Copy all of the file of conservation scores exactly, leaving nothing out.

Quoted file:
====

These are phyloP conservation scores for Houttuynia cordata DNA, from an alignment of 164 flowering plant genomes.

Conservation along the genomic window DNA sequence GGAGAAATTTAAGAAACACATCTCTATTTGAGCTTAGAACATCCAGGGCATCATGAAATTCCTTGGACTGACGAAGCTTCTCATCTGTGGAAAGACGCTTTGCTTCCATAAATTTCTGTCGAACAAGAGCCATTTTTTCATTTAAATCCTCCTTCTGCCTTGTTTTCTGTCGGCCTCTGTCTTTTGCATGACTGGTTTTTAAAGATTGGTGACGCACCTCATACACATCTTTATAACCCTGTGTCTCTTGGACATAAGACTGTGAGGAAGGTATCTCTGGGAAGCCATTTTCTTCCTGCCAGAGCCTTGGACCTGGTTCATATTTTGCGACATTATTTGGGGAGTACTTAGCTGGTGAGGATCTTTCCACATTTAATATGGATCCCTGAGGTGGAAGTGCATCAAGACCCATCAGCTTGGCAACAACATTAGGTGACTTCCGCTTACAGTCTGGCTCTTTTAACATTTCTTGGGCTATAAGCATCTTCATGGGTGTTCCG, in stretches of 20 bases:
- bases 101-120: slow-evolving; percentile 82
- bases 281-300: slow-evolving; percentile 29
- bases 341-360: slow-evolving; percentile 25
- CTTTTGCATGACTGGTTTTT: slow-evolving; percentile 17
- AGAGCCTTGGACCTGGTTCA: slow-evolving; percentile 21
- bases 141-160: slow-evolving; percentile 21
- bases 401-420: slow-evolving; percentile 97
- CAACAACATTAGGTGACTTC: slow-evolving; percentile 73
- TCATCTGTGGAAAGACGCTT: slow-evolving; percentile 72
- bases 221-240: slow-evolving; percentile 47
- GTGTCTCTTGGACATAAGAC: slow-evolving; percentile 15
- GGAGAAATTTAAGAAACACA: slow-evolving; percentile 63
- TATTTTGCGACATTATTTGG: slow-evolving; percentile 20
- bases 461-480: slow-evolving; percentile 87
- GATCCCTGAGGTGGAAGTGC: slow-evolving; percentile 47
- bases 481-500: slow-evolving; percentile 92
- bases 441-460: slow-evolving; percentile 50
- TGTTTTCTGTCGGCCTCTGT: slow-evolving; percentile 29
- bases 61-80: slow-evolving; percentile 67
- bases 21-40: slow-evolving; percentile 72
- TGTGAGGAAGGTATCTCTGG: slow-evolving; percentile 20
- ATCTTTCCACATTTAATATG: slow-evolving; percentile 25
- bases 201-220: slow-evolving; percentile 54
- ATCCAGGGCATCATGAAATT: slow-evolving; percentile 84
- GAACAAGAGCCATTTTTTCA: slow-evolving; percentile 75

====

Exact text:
These are phyloP conservation scores for Houttuynia cordata DNA, from an alignment of 164 flowering plant genomes.

Conservation along the genomic window DNA sequence GGAGAAATTTAAGAAACACATCTCTATTTGAGCTTAGAACATCCAGGGCATCATGAAATTCCTTGGACTGACGAAGCTTCTCATCTGTGGAAAGACGCTTTGCTTCCATAAATTTCTGTCGAACAAGAGCCATTTTTTCATTTAAATCCTCCTTCTGCCTTGTTTTCTGTCGGCCTCTGTCTTTTGCATGACTGGTTTTTAAAGATTGGTGACGCACCTCATACACATCTTTATAACCCTGTGTCTCTTGGACATAAGACTGTGAGGAAGGTATCTCTGGGAAGCCATTTTCTTCCTGCCAGAGCCTTGGACCTGGTTCATATTTTGCGACATTATTTGGGGAGTACTTAGCTGGTGAGGATCTTTCCACATTTAATATGGATCCCTGAGGTGGAAGTGCATCAAGACCCATCAGCTTGGCAACAACATTAGGTGACTTCCGCTTACAGTCTGGCTCTTTTAACATTTCTTGGGCTATAAGCATCTTCATGGGTGTTCCG, in stretches of 20 bases:
- bases 101-120: slow-evolving; percentile 82
- bases 281-300: slow-evolving; percentile 29
- bases 341-360: slow-evolving; percentile 25
- CTTTTGCATGACTGGTTTTT: slow-evolving; percentile 17
- AGAGCCTTGGACCTGGTTCA: slow-evolving; percentile 21
- bases 141-160: slow-evolving; percentile 21
- bases 401-420: slow-evolving; percentile 97
- CAACAACATTAGGTGACTTC: slow-evolving; percentile 73
- TCATCTGTGGAAAGACGCTT: slow-evolving; percentile 72
- bases 221-240: slow-evolving; percentile 47
- GTGTCTCTTGGACATAAGAC: slow-evolving; percentile 15
- GGAGAAATTTAAGAAACACA: slow-evolving; percentile 63
- TATTTTGCGACATTATTTGG: slow-evolving; percentile 20
- bases 461-480: slow-evolving; percentile 87
- GATCCCTGAGGTGGAAGTGC: slow-evolving; percentile 47
- bases 481-500: slow-evolving; percentile 92
- bases 441-460: slow-evolving; percentile 50
- TGTTTTCTGTCGGCCTCTGT: slow-evolving; percentile 29
- bases 61-80: slow-evolving; percentile 67
- bases 21-40: slow-evolving; percentile 72
- TGTGAGGAAGGTATCTCTGG: slow-evolving; percentile 20
- ATCTTTCCACATTTAATATG: slow-evolving; percentile 25
- bases 201-220: slow-evolving; percentile 54
- ATCCAGGGCATCATGAAATT: slow-evolving; percentile 84
- GAACAAGAGCCATTTTTTCA: slow-evolving; percentile 75